the fuel pressure regulator is located behind the drive belt close to the top
where is the fuel pressure regulator on1991 lumina 3.1 /
If its like the 1993 Lumina it's in the fuel tank.
Low fuel pressure (fuel pump, pressure regulator, fuel filter), vacuum leak, partially blocked/fouled injectors.
Not real familiar with the vehicle and not much info to go on but my guess is possibly a faulty or damaged diaphragm in the "fuel pressure regulator", which is located where the return to tank fuel line connects to the large metal fuel line that the injectors are connected to or "fuel-rail", . That is the only link between fuel system and vacuum system in a fuel injected engine that I can think of.
the fuel pressure without vacuum is 34psi. and with vacuum 43psi.
If it is a 3.1 9-13 psi.
ask a mechanic to do it for you
Stock base fuel pressure is 42 psi. This is the pressure when the vacuum hose is removed from the fuel pressure regulator. The vacuum hose must be plugged when its removed from the regulator.
It doesn't have a vacuum line attached to the fuel pressure regulator.
There is a vacuum controlled pressure regulator on the fuel rail. Check for vacuum leaks. If the unit is faulty, it will often leak fuel into the vacuum line.
Most fuel pumps on post 1980's vehicles are found in the fuel tank.
Should be in the fuel line, near fuel pump check it
Disable the fuel pump and relieve the fuel system pressure.Tip: Safety Tip:Always wear safety glasses when working on your vehicle. Wear other personal protective equipment (PPE) when necessary, for example latex gloves or safety shoes.Tip: Locate the fuse box in your owner's manual and disconnect the fuse to the fuel pump. Crank the engine until the vehicle dies to relieve any fuel pressure.Disconnect the fuel line and install a fuel pressure gauge. Reconnect the fuse to the fuel pump.Start the engine and check for leakage around the gauge connections.Disconnect the vacuum hose from the fuel pressure regulator and attach a hand held vacuum pump to the port on the fuel pressure regulator.Read the fuel pressure gauge when a vacuum is applied to the fuel pressure regulator and also when no vacuum is applied. The fuel pressure should decrease as vacuum increases, and increase as vacuum decreases. Compare your readings with the value in your vehicle's specifications.Reconnect the vacuum hose to the regulator and check the fuel pressure at idle, comparing your reading with the value in your vehicle's specifications. Disconnect the vacuum hose and watch the gauge- the pressure should jump up as soon as the hose is disconnected. If it doesn't, proceed to step 8.If the fuel pressure is low, pinch the fuel return line shut and watch the gauge. If the pressure doesn't rise, the fuel pump is defective or there is a restriction in the fuel feed line. If the pressure rises sharply, replace the fuel pressure regulator.If the fuel pressure is too high, turn the engine off. Disconnect the fuel return line and blow through it to check for a blockage. If there is no blockage, replace the fuel pressure regulator.Connect a vacuum gauge to the fuel pressure regulator vacuum hose. Start the engine and check for a vacuum. If there isn't a vacuum present, check for a clogged hose or vacuum port. If the amount of vacuum is adequate, replace the fuel pressure regulator.Before replacing the fuel pressure regulator, relieve the fuel system pressure again. Disconnect the cable form the negative battery terminal.Clean any dirt from the around the fuel pressure regulator.Detach the vacuum hose from the fuel pressure regulator.Remove any bolts that attach the fuel pressure regulator to the fuel rail and remove the fuel pressure regulator.Install new O - rings on the fuel pressure regulator and lubricate them with a light coat of oil.Tighten the fuel pressure regulator mounting bolts securely.Verify this repair has been properly completed by using a vacuum gage. If the readings on the gage match manufacturer's specifications the repair has been successfully completed.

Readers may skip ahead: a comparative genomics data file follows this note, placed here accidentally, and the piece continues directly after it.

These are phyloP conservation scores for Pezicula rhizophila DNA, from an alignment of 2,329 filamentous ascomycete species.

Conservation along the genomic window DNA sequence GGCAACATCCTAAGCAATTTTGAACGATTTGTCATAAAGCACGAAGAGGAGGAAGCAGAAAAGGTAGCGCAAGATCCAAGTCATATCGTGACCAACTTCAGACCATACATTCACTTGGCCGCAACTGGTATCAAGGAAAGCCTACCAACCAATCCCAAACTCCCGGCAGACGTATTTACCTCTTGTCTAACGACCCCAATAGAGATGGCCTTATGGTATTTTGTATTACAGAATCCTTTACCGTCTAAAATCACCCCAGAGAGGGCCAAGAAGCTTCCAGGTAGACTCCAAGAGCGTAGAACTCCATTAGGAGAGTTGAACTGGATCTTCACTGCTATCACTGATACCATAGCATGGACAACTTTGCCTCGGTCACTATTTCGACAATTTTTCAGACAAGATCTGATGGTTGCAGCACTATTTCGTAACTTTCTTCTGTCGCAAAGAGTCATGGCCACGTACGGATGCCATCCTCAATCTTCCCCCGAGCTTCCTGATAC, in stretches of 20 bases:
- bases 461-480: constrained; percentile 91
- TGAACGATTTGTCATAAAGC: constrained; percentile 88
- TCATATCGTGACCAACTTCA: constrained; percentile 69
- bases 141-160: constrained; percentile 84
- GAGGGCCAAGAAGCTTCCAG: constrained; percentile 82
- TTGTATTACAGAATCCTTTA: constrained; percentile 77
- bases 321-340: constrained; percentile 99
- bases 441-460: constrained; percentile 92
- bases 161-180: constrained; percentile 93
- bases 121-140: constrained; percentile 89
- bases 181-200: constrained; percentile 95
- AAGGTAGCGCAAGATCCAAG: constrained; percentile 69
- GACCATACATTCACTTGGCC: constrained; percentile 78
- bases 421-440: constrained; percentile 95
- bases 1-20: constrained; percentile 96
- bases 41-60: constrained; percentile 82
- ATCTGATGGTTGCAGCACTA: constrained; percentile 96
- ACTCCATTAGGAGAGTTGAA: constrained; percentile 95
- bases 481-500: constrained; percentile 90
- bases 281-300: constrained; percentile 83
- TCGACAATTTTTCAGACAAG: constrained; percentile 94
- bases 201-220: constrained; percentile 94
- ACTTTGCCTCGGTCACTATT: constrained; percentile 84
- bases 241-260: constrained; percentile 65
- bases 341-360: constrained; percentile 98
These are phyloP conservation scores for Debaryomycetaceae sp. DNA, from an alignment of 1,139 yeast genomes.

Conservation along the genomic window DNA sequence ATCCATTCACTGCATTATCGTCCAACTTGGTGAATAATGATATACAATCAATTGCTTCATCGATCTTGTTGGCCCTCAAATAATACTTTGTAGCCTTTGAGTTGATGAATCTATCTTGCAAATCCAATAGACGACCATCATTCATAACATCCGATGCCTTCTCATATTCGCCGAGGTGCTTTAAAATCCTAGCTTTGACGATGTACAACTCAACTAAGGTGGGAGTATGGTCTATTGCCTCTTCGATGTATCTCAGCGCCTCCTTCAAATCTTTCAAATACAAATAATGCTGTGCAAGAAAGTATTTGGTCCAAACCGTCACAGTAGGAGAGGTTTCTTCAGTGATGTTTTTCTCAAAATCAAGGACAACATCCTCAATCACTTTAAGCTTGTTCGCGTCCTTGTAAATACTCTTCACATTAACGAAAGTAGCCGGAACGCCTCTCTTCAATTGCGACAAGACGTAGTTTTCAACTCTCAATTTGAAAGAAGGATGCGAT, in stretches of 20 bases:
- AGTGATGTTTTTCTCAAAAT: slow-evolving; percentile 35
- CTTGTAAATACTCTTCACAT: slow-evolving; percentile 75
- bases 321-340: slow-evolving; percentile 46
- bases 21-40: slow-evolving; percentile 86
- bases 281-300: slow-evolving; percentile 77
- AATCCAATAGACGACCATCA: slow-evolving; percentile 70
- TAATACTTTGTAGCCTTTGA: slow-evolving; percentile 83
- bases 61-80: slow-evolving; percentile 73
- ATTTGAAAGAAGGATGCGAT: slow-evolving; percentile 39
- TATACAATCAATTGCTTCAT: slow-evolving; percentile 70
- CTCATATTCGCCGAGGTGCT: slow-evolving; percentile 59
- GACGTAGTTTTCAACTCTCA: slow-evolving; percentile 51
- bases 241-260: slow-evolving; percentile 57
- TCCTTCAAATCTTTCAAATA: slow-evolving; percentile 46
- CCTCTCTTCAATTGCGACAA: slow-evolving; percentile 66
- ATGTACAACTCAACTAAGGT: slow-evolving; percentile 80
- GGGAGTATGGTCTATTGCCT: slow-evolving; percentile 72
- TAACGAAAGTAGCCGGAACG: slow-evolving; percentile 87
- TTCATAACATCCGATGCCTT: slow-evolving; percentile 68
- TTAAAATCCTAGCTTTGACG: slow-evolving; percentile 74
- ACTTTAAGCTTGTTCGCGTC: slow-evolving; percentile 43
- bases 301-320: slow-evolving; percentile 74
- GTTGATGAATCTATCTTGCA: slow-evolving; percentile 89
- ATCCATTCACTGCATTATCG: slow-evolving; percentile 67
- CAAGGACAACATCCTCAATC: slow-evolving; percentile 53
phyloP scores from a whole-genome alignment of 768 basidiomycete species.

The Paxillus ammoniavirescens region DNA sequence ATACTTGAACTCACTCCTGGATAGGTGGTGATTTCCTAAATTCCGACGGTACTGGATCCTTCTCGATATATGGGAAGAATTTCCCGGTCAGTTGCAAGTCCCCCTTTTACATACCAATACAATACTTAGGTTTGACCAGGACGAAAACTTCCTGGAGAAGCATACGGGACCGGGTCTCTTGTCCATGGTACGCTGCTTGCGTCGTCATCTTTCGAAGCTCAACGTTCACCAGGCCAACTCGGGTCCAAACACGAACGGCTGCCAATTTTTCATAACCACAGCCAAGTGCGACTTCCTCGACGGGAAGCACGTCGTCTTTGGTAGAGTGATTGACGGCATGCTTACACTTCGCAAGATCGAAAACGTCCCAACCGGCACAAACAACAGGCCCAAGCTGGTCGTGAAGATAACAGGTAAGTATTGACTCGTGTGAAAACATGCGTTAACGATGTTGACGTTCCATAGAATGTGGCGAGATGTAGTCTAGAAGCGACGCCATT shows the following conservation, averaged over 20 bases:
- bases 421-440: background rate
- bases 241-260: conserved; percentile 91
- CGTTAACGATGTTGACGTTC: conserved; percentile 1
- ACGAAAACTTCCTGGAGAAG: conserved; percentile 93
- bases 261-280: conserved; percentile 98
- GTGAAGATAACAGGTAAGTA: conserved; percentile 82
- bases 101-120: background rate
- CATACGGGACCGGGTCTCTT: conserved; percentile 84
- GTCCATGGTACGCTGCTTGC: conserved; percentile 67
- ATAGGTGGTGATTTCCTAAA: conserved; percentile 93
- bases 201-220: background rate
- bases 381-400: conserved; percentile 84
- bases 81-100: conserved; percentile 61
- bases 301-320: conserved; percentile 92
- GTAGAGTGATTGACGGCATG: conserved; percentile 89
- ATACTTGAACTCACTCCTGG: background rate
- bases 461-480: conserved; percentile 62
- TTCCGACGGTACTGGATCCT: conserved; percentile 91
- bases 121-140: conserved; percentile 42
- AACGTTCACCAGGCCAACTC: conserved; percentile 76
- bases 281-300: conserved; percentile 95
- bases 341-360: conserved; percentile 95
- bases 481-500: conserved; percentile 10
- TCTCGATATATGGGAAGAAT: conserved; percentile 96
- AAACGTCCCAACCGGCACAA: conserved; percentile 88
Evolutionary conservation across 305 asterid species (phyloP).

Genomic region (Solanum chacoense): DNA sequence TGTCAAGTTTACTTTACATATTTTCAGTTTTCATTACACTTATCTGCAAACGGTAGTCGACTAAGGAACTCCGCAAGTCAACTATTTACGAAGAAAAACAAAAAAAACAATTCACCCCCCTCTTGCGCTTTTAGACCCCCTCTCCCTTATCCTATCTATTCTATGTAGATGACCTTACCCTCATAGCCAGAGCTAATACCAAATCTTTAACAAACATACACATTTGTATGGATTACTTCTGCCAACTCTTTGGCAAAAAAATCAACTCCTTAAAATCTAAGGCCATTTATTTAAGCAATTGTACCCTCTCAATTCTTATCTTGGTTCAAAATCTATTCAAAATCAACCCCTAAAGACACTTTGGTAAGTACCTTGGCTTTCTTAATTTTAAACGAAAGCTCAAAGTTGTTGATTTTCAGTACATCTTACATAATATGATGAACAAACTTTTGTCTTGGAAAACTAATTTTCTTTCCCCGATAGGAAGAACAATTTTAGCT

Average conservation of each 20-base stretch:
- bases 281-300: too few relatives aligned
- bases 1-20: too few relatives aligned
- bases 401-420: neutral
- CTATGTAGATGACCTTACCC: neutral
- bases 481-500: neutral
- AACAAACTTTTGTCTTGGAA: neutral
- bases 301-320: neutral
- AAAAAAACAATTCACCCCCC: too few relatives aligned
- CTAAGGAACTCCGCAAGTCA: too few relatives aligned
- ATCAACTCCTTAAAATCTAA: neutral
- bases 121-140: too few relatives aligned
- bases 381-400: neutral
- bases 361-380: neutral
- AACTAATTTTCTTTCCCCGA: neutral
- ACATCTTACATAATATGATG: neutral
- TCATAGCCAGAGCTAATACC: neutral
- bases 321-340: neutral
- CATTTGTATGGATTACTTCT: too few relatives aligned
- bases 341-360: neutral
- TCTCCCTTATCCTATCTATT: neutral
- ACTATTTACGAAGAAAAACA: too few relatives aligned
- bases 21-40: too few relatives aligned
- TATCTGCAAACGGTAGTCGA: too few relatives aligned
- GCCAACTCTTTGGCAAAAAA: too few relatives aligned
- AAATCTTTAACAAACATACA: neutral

The fuel pressure regulator controls fuel pressure at the fuel injectors. It uses vacuum pressure to control the pressure. It is positioned on the end of the fuel rail. If they leak, fuel will go into vacuum line causing hesitation on start-up and the smell of gas at exhaust. Warning, Fuel is under pressure. Disconnect battery and release pressure before replacement.
With vacuum line (from fuel pressure regulator) OFF and pinched , pressure should be between 47-54 psi. With vacuum line ON fuel pressure egulator, pressure should be between 38-46 psi.
The vehicle does this on its own with a vacuum operated fuel pressure regulator.
Look on top of the engine at the inlet side of the fuel line from the fuel tanj and you will fine a Fuel Pressure Regulator. have it checked. It sound like it is stuck open. It is suppose to open and close to regulate the proper pressure to each of the fuel injectors.
The fuel pressure regulator is located on the fuel rail of the vehicle.
At idle or deceleration.
there is no fuel pressure regulator " sensor ", there is a fuel pressure regulator controled by vacuum located at the front end of the fuel rail.
There is none. It only has a fuel pressure regulator, the fuel is gravity and vacuum fed (via carb vacuum)
fuel pressure regulator on the fuel rail it will have a vacuum line on it
Plugged catalytic converter?